The Student Hotel has a new location in Amsterdam and they celebrated their grand opening on Friday with a slew of events. Most exciting for me was Bed Talks – a “free thinking festival” with demos, workshops and speakers around a variety of topics.
I got there early to meet a friend and after registering and picking out a few sessions that looked interesting, we went to our first workshop: desk yoga with the Clear Head Club. The instructor guided us through a gentle yoga session that centered entirely on exercises that can be done from your desk and that are particularly beneficial for people spending all day sitting in an office chair and staring at a screen. We stretched our backs and shoulders and even did a few eye exercises to alleviate that pervasive screen strain. With a little time left in the session, another instructor led us in a guided meditation meant to generate positive feelings of love and compassion. It was a beautiful way to start the day and as I put my shoes back on and prepared to attend the next workshop, I felt simultaneously serene and energized. We need more yoga in our lives, y’all.
The next session we attended was a talk led by Simone Lindhout from Wageningen University and Research Centre about her project “Saving energy when others pay the bill: behavioral intervention experiments at The Student Hotel.” Beyond the hard data about how much energy is used, Lindhout and her colleagues were interested in studying the efficacy of various strategies to change behaviors around sustainability. What kinds of messaging and data is most useful to enact meaningful change? We may be well intentioned, the research shows, but our efforts are often misplaced. We pat ourselves on the back for turning out the lights when we leave the room, then hop in the shower for 20 minutes before catching a flight to an international conference about climate change. Lindhout was fun and engaging, and it was neat to hear about the different strategies that are effective in getting people to adjust their behavior. A memorable one involved a display in the shower that monitored your hot water usage and showed a polar bear standing on a proportionately shrinking ice floe.
We had some time to kill after the sustainability seminar, so we walked around a bit and checked out the other demos. There were lots of areas with various props and scenery that encouraged you to take photos and video. Kult&Ace had a studio set up in one of the hotel rooms with balloons all over the bed and prom-inspired costumes. There was a station where you could create your own stop motion film using coffee beans. There was also a telephone-booth-sized box that was made up into a vertical bed with the idea that you would draw on the clear plastic walls to recreate a dream scene and then, standing in the box, act out your dream while a guy shot a video of you on your phone.
Next we wandered over to the Eritrean coffee ceremony, a slow and purposeful (and aromatic) ritual that ends with coffee. Perfect. The woman leading the demo started with fresh green coffee beans and, smiling and chatting, roasted, ground and then brewed us up the freshest coffee I’ve ever had.
My last workshop was Arabic calligraphy, where the guy leading the session apologetically admitted that we were unlikely to complete any Arabic calligraphy in the 30 minutes or so we had. He’d been forced to go to lessons as a child and said it took him 10-12 years before he was proficient. Still, he showed us how to hold the bamboo pen, how to dip the nib into the ink, and then showed us how to write a proper ‘A’ and ‘B’ in Arabic. We didn’t make it to ‘C’ because we were, unsurprisingly, so shit at ‘A’ and ‘B.’ Arabic calligraphy is meditative and precise. “The first thing you must know about calligraphy,” he said, “is that you have to be patient.” You have to master the dot before anything else, because the dot is used as a unit of measurement for every other letter. An ‘A’ should be precisely three dots tall and have a precise 45 degree angle at the top. B starts with a 45 degree angle at the right and sweeps to the left in five dots. I was making inept swooshes and dots all over my paper until I forced myself to slow down and make one painstaking and squeaky single stroke. “That’s a great A!” my instructor said as he came around to look at our progress. I proudly showed off my masterful Arabic ‘A’ to everyone I met thereafter.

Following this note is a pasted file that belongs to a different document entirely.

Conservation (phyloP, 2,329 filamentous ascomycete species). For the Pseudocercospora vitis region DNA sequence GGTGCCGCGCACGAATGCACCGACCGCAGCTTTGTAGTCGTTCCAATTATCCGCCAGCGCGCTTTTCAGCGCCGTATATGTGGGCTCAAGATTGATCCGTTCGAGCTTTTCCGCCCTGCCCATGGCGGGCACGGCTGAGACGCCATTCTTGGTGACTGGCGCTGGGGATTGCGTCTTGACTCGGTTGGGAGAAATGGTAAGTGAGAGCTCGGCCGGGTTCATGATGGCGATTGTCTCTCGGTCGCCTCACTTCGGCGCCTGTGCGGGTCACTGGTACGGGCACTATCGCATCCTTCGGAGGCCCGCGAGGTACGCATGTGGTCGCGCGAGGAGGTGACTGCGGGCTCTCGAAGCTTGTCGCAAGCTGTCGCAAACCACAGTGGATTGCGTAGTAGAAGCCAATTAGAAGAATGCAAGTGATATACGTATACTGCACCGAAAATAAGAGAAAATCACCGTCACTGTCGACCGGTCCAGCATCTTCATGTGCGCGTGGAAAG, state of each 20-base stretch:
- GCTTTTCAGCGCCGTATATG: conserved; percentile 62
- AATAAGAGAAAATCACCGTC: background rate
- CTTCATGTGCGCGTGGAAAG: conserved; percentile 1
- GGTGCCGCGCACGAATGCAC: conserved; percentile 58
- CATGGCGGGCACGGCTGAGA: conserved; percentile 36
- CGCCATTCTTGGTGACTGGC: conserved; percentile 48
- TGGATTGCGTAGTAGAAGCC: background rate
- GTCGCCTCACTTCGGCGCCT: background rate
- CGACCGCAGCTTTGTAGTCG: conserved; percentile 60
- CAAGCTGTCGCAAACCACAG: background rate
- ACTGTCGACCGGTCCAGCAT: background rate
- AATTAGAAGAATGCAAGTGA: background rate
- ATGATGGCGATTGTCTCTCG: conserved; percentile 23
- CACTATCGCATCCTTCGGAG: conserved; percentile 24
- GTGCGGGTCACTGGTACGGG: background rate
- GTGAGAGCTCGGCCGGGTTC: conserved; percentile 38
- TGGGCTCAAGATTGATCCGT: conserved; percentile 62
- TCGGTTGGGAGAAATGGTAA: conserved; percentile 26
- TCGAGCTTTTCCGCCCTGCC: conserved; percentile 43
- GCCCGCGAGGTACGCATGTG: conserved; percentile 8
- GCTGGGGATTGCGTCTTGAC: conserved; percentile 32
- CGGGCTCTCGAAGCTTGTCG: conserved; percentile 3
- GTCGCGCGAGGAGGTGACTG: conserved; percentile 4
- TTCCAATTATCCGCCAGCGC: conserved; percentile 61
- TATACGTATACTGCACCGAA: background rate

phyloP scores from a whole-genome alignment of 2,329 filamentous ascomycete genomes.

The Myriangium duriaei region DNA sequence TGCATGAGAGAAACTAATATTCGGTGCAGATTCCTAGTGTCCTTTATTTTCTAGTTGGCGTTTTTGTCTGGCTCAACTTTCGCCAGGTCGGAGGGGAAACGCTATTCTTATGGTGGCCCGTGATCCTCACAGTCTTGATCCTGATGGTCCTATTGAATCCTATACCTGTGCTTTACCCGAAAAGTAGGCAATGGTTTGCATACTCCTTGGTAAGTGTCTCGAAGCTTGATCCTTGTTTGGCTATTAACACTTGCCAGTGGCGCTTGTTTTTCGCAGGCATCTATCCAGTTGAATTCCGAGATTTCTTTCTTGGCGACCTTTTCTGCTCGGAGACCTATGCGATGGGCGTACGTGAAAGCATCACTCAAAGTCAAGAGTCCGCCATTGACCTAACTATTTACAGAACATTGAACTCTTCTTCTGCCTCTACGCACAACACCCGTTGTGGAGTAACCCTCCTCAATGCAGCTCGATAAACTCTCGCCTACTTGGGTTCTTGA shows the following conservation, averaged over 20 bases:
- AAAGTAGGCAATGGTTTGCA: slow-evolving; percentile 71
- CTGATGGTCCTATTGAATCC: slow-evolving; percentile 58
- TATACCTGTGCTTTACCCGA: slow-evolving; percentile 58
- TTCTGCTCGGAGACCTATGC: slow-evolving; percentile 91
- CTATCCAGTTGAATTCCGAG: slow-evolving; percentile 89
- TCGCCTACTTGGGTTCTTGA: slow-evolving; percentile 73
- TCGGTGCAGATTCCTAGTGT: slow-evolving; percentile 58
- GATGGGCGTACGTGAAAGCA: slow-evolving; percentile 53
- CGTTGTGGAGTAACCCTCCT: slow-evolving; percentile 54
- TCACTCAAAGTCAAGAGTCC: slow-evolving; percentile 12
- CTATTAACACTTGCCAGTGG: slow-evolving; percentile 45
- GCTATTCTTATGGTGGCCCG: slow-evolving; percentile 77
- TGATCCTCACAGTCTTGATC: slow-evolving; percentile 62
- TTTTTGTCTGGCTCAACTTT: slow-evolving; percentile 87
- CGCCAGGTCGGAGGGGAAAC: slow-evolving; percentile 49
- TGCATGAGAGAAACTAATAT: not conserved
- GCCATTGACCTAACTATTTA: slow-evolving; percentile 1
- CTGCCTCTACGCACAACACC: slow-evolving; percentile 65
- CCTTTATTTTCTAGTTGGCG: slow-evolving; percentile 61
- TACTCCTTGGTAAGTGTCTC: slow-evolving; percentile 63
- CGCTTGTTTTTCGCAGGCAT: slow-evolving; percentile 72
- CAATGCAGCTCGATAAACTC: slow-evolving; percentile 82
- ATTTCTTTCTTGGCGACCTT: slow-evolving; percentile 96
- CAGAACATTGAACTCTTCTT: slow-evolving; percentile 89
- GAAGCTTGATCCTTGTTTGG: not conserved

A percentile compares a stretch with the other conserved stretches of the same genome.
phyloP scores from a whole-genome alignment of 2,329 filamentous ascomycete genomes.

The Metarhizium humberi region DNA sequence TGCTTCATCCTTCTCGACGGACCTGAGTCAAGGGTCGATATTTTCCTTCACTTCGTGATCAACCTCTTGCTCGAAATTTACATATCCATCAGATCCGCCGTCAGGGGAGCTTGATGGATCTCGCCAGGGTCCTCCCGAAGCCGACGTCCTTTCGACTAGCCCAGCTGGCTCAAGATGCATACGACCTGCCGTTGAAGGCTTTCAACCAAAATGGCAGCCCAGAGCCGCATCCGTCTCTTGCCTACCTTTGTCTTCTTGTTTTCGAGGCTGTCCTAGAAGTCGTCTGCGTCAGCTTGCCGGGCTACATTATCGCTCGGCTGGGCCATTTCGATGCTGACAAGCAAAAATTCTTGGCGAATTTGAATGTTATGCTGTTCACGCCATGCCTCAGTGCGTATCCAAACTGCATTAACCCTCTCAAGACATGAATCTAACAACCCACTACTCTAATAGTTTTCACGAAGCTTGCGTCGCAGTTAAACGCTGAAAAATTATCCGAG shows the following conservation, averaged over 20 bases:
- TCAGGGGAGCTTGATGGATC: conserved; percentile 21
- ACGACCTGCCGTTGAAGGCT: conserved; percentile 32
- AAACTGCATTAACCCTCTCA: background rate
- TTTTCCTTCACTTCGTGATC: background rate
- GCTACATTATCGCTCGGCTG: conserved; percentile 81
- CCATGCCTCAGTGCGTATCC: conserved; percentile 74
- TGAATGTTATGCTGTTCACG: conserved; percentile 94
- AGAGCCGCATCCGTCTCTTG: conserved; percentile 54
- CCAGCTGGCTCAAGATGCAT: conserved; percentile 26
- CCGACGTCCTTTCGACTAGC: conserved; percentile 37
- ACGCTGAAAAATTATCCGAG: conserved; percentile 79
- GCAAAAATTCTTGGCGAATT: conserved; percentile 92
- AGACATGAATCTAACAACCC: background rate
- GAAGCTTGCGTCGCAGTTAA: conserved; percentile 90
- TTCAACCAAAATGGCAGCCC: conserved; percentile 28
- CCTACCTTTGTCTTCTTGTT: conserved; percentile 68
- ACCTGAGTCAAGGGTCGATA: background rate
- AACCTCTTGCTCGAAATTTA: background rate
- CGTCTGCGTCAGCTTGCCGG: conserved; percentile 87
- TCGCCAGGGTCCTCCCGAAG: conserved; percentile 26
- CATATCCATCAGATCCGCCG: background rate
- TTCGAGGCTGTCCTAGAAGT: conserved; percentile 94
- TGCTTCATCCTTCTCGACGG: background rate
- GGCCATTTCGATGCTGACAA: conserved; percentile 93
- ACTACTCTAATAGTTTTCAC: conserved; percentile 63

At one point Sayid, a friend of the instructor’s, wandered in to check out the session. Sayid is from Syria and a great calligrapher. He took a seat next to me and started playing around with the ink, making artful swoops and curls that were way out of our league. He asked me my name and a few minutes later had written it at the bottom of the paper. He drew a bit more and showed the guy on his other side how to write the letter ‘E.’ When Sayid wandered out again, he left his paper behind and I stealthily rolled it up and slipped it into my bag. A nice little memento from a great day.
The Student Hotel sponsors cool events and offerings all over town, and frequently hosts neat stuff in their own mega swank space. If you haven’t already seen it, it’s definitely worth checking out. They primarily house students but also offer boutique hotel rooms for travelers, encouraging everybody to mix it up in their many common rooms and at their café, The Pool. The hotel is hip and modern and I’m looking forward to seeing what cool stuff they’ve got planned for the future.